Later this year, the Cosmopolitan resort and casino will be the newest arrival to the Las Vegas Strip. Up to this point, what the final product will look like has been a bit of a mystery. There has been little-to-no publicity about the design of the Cosmopolitan's rooms or the layout of its gambling floor. Yet, a recent announcement disclosing that the restaurants inside the casino will include offshoots of New York's Blue Ribbon and West Hollywood's Comme Ca offer some valuable clues as to what the Cosmopolitan will end up looking like and the types of guests it hopes to attract.
"Based on that list, Cosmopolitan wants to be hip and urban," says Elizabeth Blau, CEO of Blau & Associates, a Vegas-based restaurant consulting firm. "Those restaurants are good, solid choices that are not going after the low-end market."
In Vegas these days, it's the restaurants that make the casino. Many have abandoned the pursuit of gimmicky themes -- think the Venetian with its gondola rides or New York, New York, with its facade recreating the Manhattan skyline -- for elite chefs and well-established eateries. "Restaurants do define the properties," says Blau, who is a partner in Society Cafe, a casual all-day eatery in Steve Wynn's Encore, which Esquire magazine's John Mariani hailed as one of the best new restaurants in America. "Having great food has become integral to having a great casino."
Michelin Star Attractions
The recently opened Aria, which is part of the 67-acre CityCenter, situated sushi master (and Michelin 3-star chef) Masayoshi Takayama's Bar Masa and Shaboo (complete with its $500 prix fixe menu) front and center, just beyond the front desk where guests check in. When Caesar's Palace opened its luxe Augustus Tower back in 2005, haute cuisine chef Guy Savoy was recruited, evidence of the casino's desire to be perceived as smart and chic despite Caesars' overwhelming dowdiness. Several blocks to the west, trendy Palms Casino Resort is more or less defined by the rollicking, ultra modern, N9NE steakhouse. It's where the guys from Entourage would dine if they were in Vegas and it has attracted real life stars such as Brad Pitt and Leonardo DiCaprio.
"Taking away the nightclubs and restaurants would be impossible," says Palms owner George Maloof, who has used celebrity appearances in the restaurant to create a distinct Young Hollywood vibe for his casino. "They function as brands of the Palms."
In 2008, when Maloof opened Palms Place, a condo building attached to the hotel/casino, he brought in celebrity chef Kerry Simon and Simon's partner Blau. They created a swanky but relaxed restaurant called Simon that sends out a very different kind of message. "I wanted a fun, casual place that has fine dining, sushi, and a great breakfast," says Maloof. Because the boutique Palms Place caters to a high-end clientele, he needed "a three-meal restaurant that would not be a coffee shop. I envisioned a restaurant where a guest could come down at 11 a.m., a little hungover, and sip the best bloody Mary while looking out at the pool." If this mythical guest winds up ordering from the breakfast menu, he might augment his morning cocktail with steak and eggs for $22; at dinner, ahi tuna goes for $32 and the New York Strip is $46. Clientele at Simon ranges from Jay-Z to Ben Stiller to Richard Branson -- and the chef himself regularly tweets when a hot name sits down to eat his high-end comfort food.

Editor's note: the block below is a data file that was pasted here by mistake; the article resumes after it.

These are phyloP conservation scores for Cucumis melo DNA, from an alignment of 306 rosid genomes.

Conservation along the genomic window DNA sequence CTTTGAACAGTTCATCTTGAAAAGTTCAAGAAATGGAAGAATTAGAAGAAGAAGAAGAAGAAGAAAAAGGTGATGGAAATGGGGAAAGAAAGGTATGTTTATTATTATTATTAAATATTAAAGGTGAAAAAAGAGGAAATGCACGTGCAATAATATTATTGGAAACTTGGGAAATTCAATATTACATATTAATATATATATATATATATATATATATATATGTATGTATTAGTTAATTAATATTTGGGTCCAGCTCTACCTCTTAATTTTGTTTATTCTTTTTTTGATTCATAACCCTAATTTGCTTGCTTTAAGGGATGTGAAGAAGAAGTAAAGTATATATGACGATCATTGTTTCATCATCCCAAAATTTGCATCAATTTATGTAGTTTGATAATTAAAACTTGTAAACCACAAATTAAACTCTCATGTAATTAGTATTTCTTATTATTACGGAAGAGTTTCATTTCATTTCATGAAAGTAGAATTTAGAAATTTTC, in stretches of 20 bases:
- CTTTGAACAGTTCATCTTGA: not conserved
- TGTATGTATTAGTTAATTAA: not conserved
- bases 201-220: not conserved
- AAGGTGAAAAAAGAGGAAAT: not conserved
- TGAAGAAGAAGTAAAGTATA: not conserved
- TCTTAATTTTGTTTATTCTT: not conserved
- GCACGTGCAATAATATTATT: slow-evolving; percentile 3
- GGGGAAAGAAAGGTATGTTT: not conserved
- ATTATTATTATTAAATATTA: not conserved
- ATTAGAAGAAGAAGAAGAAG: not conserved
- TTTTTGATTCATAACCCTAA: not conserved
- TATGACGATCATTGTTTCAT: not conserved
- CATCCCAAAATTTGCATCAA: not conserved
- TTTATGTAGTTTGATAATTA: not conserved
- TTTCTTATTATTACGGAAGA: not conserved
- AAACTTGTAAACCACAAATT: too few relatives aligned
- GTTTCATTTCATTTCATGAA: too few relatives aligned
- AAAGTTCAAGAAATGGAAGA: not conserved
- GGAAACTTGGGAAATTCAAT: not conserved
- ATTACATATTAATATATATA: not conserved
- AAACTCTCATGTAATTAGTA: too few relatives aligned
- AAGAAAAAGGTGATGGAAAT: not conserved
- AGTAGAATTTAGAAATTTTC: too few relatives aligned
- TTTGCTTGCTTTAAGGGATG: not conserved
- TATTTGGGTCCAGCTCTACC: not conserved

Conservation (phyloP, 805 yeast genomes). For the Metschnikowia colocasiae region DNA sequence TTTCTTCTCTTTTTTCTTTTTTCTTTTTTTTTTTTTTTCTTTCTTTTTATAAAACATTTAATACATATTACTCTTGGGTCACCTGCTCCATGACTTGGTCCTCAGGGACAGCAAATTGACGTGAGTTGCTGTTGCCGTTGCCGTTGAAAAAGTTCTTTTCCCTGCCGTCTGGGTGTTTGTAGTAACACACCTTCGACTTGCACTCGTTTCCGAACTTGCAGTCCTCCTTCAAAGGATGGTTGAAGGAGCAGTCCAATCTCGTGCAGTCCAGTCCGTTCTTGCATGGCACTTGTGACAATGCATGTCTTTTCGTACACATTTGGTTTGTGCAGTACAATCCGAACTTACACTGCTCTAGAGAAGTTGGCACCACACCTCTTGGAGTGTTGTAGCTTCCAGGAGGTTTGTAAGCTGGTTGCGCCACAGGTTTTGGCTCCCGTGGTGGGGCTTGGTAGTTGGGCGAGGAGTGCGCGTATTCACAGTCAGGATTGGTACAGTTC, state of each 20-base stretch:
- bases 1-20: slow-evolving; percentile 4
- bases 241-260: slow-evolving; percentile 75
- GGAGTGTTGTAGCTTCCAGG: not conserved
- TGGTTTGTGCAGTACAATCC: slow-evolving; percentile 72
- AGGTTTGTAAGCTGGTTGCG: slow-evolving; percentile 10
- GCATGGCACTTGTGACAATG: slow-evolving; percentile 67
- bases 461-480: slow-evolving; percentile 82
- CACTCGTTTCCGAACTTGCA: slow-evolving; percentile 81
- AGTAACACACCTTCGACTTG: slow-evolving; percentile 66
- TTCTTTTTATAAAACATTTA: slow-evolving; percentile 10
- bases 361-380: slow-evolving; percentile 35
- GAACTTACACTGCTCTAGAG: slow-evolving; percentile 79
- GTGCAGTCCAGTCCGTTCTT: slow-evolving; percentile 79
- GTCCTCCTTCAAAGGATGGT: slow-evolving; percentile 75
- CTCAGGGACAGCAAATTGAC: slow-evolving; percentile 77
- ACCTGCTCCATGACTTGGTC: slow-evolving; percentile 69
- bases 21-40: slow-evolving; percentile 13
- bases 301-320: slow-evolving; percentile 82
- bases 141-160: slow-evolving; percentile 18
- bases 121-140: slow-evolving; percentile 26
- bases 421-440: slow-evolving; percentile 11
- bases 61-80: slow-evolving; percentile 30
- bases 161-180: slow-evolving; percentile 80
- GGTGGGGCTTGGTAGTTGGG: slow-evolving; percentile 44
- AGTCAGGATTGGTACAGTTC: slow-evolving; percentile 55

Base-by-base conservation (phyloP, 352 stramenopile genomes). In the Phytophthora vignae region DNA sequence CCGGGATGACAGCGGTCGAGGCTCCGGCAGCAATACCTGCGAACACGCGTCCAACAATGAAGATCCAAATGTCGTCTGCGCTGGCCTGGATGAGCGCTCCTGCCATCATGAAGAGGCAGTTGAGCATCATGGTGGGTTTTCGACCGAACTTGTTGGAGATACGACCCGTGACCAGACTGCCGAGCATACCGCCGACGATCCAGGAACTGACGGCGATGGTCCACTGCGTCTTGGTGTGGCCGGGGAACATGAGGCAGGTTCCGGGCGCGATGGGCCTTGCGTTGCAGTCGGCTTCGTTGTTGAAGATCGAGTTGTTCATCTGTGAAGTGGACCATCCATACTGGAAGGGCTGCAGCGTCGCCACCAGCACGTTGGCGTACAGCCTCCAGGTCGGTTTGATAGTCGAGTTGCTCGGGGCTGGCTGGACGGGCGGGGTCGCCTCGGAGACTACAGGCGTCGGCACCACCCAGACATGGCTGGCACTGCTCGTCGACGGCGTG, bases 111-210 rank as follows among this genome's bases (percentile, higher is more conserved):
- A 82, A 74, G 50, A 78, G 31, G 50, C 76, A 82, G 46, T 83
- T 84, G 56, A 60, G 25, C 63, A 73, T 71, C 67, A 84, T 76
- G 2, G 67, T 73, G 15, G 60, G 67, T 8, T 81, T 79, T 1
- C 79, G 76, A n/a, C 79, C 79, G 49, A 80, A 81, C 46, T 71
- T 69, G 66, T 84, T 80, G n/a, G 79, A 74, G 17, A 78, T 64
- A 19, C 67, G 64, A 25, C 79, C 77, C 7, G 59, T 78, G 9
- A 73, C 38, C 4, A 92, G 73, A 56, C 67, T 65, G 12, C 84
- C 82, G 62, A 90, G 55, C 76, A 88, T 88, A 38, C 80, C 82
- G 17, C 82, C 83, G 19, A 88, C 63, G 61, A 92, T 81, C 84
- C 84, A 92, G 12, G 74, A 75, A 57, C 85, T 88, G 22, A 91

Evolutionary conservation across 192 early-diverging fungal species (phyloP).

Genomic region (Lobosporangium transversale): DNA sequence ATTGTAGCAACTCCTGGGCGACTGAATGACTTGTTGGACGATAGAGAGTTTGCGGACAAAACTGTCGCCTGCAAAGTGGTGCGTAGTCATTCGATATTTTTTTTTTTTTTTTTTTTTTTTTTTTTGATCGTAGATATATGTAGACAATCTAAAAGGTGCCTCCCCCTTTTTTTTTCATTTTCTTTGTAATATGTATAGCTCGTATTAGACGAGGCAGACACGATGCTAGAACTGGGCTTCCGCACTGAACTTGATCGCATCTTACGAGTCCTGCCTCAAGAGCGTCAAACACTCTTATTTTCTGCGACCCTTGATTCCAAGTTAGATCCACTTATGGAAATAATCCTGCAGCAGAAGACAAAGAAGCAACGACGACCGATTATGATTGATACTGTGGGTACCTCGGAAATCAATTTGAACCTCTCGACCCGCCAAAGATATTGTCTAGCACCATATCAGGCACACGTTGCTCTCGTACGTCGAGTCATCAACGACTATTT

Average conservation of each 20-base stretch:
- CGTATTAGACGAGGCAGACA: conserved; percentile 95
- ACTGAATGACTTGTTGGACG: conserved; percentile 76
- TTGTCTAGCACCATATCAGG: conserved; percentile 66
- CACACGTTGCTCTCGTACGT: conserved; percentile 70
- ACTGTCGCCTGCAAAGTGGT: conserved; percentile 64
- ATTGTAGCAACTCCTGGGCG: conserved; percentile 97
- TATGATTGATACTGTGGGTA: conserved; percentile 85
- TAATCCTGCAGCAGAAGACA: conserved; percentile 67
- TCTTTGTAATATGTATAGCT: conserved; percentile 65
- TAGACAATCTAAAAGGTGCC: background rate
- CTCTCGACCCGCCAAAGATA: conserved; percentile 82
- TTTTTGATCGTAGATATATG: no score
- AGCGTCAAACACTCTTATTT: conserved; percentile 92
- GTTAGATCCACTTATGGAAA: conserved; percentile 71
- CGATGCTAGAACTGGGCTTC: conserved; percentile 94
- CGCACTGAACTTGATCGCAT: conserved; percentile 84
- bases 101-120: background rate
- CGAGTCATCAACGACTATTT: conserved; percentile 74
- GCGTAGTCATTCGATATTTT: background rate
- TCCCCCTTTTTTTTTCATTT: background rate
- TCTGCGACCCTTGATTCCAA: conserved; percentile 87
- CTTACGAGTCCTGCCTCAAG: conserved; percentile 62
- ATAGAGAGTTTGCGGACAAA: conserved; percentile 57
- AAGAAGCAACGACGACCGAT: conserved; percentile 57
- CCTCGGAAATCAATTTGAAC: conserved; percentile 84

Ditching Theme Park Gimmicks for Grass-Fed Beef
Ten years ago, the MGM Grand was designed around a movie theme, with greeters dressed up as characters from The Wizard of Oz and a theme park out back. When Gamal Aziz, the president of MGM Grand, came on board in 2001, he ditched the movie tie-ins and focused on great chefs who were under-the-radar at the time. Aziz brought in Bay Area superstar Michael Mina and the pre-Top Chef Tom Colicchio whose Craft restaurant , which is known for using ingredients from small, family-owned farms such as grass-fed beef, was all the rage in New York. They both served as image-changers. Suddenly the excitement level increased, bigger players were drawn to MGM, and its guests stayed to dine and party rather than running off to enjoy the amenities of competing properties. When Joël Robuchon signed on to open what would be touted as the greatest French restaurant in America, it was very intentionally called Joël Robuchon as it had become widely known what a celebrity chef's name could do for a casino.
Vice president of food and beverage Alexandre Gaudelet brags about having "54 [AAA] diamonds under one roof" and after sampling Robuchon's 16-course tasting menu, at a cost of $385, there is no doubt that great food (Joel Robuchon is the only 3-star Michelin restaurant in town) can elevate the impression one has of a property. That said, however, Vegas being Vegas, certain concessions must be made. "We worked with the Robuchon experience so that you can sit down and have a meal with only two or three dishes if you don't want all 16," says Gaudelet. "Most people in Las Vegas want to be done eating in 1-hour and 45-minutes max."
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